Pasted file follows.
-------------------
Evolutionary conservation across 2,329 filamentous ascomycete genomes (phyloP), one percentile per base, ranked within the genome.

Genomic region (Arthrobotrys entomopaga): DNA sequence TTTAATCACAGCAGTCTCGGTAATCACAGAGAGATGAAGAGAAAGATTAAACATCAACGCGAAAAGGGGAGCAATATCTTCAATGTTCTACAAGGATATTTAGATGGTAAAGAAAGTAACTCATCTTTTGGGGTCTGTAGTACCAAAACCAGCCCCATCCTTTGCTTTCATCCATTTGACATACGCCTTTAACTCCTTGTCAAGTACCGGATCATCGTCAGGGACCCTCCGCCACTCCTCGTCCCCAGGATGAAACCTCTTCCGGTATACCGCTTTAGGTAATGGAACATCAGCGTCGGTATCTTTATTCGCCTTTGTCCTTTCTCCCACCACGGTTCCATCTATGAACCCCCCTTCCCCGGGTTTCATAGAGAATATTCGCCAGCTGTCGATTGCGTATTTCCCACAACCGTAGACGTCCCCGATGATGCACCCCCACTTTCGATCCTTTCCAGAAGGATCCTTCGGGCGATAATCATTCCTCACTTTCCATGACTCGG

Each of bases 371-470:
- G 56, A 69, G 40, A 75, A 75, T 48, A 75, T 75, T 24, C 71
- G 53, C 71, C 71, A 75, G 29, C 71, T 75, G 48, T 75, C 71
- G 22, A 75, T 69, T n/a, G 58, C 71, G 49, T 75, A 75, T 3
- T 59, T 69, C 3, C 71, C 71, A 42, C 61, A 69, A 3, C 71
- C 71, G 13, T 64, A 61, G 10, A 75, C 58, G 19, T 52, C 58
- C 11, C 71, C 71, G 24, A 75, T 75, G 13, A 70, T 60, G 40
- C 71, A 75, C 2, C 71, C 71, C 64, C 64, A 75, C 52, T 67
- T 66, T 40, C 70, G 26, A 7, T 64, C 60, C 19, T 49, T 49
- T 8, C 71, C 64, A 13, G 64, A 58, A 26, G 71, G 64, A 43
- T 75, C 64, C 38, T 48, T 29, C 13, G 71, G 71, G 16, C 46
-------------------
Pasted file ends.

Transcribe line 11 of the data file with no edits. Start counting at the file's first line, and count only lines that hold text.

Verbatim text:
- T 66, T 40, C 70, G 26, A 7, T 64, C 60, C 19, T 49, T 49